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Source: New Zealand Government

Tēnā koutou katoa.

Ko Jo Luxton tōku ingoa.

I am delighted to be here this evening to applaud the success of all those who have been part of this year’s Ahuwhenua Trophy competition celebrating excellence in Māori horticulture.

I would like to acknowledge the many distinguished guests here this evening, including:

  • Representatives of Kiingi Tuheitia,
  • Tā Tumu and Lady Susan Te Heuheu,
  • UK Member of Parliament the Right Honourable David Mundell,
  • Jane Connolly, Ireland’s Ambassador to New Zealand,
  • Other representatives of international consulates and embassies,
  • my fellow Parliamentarians, and
  • Māori and the primary sector industries.

And of course, I would like to mihi to the three finalists of the Ahuwhenua Trophy competition – MIL Whiritoa Orchards, Wi Pere Trust, and Ngāi Tukairangi Trust – and to the Ahuwhenua Trophy Committee. You have all overcome significant challenges just to be here tonight, and your perseverance is a real testament of your commitment to your whenua, and to the Ahuwhenua Trophy kaupapa.

Best wishes also to the finalists of this year’s Young Māori Grower competition, and to the previous winners of both competitions who are here tonight.

It is now my honour to introduce the second of this year’s finalists in the Ahuwhenua Trophy competition.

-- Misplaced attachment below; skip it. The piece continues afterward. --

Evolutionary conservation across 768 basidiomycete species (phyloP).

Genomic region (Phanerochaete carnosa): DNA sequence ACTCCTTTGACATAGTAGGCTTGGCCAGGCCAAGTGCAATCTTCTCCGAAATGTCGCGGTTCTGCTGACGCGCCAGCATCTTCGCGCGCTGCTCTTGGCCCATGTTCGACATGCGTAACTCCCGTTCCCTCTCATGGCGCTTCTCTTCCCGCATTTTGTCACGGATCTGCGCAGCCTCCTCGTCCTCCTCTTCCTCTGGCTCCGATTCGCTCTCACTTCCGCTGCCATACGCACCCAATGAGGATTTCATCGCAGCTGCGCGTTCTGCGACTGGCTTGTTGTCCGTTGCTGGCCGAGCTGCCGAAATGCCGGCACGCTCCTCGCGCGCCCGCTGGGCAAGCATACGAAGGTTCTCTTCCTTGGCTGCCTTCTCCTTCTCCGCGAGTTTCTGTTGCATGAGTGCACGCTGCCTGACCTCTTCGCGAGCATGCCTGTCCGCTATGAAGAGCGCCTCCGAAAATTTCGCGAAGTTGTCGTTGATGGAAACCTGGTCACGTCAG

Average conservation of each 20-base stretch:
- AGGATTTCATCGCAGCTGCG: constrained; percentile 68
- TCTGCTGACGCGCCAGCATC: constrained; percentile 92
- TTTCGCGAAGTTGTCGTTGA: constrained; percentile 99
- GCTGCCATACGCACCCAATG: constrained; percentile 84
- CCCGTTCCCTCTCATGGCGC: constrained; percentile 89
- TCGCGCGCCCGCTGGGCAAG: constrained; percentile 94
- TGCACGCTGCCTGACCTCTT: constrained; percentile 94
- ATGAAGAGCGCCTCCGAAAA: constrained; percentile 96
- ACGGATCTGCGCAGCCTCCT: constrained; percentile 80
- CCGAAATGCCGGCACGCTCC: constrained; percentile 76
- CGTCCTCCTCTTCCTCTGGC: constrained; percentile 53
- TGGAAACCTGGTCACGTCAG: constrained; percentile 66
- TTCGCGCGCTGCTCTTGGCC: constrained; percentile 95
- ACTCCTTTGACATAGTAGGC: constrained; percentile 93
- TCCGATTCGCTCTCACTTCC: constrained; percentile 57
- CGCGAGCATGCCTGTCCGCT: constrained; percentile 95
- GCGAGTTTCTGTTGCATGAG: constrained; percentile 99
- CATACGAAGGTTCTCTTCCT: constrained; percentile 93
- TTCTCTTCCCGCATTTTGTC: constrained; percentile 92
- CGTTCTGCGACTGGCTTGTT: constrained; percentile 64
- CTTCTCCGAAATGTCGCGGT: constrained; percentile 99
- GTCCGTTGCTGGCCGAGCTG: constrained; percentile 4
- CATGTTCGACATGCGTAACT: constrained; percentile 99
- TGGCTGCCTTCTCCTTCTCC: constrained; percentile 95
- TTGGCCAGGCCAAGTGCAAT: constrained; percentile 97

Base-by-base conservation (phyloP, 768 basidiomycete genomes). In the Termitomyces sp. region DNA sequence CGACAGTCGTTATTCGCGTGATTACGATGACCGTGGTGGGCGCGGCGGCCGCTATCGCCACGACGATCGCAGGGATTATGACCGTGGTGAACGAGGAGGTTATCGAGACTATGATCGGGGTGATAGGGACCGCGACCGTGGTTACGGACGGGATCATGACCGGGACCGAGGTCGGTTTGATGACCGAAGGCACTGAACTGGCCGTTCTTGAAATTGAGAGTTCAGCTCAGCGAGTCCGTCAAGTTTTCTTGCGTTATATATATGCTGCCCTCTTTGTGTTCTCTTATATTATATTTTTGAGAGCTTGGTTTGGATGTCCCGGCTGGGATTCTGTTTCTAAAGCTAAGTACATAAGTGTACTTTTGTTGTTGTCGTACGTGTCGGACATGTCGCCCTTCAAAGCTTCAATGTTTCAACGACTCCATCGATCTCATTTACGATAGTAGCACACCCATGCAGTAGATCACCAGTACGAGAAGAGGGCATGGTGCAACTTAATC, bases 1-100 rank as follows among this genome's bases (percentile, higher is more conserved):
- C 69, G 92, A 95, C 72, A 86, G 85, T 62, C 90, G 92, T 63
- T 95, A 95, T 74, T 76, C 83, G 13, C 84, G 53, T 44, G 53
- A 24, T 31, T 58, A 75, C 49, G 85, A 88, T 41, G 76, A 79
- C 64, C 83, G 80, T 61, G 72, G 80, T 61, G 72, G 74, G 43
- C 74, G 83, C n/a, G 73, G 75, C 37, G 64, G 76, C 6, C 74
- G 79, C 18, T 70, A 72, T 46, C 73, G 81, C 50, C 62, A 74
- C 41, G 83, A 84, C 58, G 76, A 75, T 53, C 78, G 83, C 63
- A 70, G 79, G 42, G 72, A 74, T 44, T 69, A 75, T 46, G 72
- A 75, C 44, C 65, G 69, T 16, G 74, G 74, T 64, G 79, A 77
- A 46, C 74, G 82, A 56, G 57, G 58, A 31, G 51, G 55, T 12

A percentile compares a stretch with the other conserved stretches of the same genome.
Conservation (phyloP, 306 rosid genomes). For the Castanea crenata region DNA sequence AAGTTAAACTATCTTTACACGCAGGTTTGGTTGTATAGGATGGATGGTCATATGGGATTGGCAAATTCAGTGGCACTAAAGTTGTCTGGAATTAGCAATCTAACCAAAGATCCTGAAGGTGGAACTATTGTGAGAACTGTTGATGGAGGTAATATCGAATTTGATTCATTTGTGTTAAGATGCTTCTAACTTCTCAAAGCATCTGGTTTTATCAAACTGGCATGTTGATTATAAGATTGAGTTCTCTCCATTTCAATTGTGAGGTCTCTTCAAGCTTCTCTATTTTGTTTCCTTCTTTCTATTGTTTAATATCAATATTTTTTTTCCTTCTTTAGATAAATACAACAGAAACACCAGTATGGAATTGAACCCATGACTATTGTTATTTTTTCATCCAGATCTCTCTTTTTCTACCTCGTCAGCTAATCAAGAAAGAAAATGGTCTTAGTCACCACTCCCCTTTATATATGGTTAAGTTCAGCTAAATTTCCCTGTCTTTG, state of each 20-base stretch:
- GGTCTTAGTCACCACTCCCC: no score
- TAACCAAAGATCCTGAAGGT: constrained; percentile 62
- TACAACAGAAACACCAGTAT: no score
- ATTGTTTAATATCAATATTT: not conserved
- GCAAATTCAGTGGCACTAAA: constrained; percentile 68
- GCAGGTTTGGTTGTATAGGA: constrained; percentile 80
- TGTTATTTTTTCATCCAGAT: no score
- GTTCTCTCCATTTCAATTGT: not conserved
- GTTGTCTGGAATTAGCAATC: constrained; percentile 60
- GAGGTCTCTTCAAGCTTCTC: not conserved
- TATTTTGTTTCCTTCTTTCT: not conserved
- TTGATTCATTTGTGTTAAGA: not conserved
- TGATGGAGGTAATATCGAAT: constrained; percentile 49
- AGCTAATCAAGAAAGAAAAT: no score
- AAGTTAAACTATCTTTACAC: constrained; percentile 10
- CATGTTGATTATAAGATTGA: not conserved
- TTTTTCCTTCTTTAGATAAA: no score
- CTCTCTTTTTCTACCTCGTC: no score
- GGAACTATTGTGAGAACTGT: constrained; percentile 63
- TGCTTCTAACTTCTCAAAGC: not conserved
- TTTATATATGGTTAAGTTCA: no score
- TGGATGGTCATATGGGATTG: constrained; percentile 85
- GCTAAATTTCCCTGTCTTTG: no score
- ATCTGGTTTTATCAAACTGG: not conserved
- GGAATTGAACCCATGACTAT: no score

As the MP for Rangitata, I am a proud South Islander. However, I spent many formative years in the North Island including at school in Gisborne – so it’s a particular privilege to introduce, from Gisborne – Wi Pere Trust.

If the name sounds familiar it may be because Wi Pere Trust is no stranger to winning awards – the Trust won last year’s Ahuwhenua Trophy competition for excellence in Māori sheep and beef farming.

Alongside its other farming operations, Wi Pere Trust has a thriving horticultural business producing kiwifruit, apples, citrus, blueberries, and persimmons for both domestic and export markets.

Wi Pere Trust is a long-standing enterprise established over 120 years ago. Its horticultural arm now employs eight full-time staff and up to 85 casual staff every year.

The Trust plays a significant role supporting its shareholders and the descendants of Wi Pere – distributing dividends and grants, and providing strong support for local marae, kōhanga reo, and papakāinga.

As with all three Ahuwhenua Trophy finalists tonight, the Trust’s farms and orchards were impacted by the recent weather events. I would like to commend the Trust and the other finalists for their strength and resilience in rebuilding from such a catastrophic event, and to reiterate the Government’s ongoing commitment to support the impacted regions and people.

I take this opportunity to extend my thanks to all the horticulturalists and landowners in the audience for your hard work through recent years.

Thanks again to the Ahuwhenua Trophy Committee for organising this wonderful event. Best wishes to the finalists in both the Ahuwhenua Trophy and Young Māori Grower competitions.

Without further ado, please welcome to the stage Trudy Meredith, Trustee for the Wi Pere Trust.

Tēnā koutou, tēnā koutou, tēnā koutou katoa.